Each estate plan in the state of Minnesota is unique to the person who creates it. When a person makes an estate plan, they think about who they want to receive their assets. However, creating the right estate plan is often not as simple as choosing whom the person wants to receive financial accounts or sentimental items when they pass.

When a person does their estate planning, they don’t know the future. Without knowing what is to come, they cannot create a perfect estate plan. However, one thing that a person can do is create a will or trust that leaves assets to their heirs on a conditional basis.

For example, it’s common for parents to leave assets to their children under the control of a custodian. The assets may be placed in a trust, and the child may not have control of the funds until they reach a certain age. The age does not necessarily have to be the age of majority. Some parents and grandparents do not grant a child full access to the total funds until age 25 or 30.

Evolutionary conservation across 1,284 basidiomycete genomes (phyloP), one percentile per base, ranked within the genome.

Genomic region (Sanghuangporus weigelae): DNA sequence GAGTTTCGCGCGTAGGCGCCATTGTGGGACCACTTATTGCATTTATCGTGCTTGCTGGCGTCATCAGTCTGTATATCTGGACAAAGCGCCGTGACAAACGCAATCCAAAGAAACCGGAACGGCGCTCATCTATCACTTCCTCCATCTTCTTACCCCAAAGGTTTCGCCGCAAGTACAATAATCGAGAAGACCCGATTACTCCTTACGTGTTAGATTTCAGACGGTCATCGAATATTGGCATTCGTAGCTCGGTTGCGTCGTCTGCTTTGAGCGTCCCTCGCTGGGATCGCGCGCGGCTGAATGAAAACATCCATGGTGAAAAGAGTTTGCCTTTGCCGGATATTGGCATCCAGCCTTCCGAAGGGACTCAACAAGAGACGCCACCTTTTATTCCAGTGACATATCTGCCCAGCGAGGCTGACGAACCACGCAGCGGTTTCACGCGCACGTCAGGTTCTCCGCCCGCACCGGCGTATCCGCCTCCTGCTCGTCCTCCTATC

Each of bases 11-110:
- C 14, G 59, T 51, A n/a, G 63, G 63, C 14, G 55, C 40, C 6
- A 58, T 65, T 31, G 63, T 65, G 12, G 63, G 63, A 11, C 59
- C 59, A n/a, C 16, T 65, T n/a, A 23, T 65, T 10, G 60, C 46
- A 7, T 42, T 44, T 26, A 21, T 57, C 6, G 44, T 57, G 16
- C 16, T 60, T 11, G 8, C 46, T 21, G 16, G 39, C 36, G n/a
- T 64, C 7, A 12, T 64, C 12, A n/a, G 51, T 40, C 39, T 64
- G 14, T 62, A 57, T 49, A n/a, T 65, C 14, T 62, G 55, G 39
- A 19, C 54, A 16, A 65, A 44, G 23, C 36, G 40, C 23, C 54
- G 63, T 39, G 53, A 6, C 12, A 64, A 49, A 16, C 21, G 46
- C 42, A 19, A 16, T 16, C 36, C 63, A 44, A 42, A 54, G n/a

In addition, a person may grant an asset to an heir for a specific purpose. For example, they might grant a person assets to be used for education. They might set up the funds to take care of basic living expenses if they have concerns about how the beneficiary might use the funds without direction.

An individual has a great deal of discretion when they create their estate plan. However, the wording of the estate plan is extremely important. In any situation where a person grants an asset conditionally, the terms, conditions and contingencies must be clearly spelled out. Ambiguities can create discrepancies that may ultimately result in the person’s wishes not being honored. Careful work to create the right estate plan with the help of an attorney may result in documents that are clear and legally enforceable to the benefit of both the drafter and their heirs.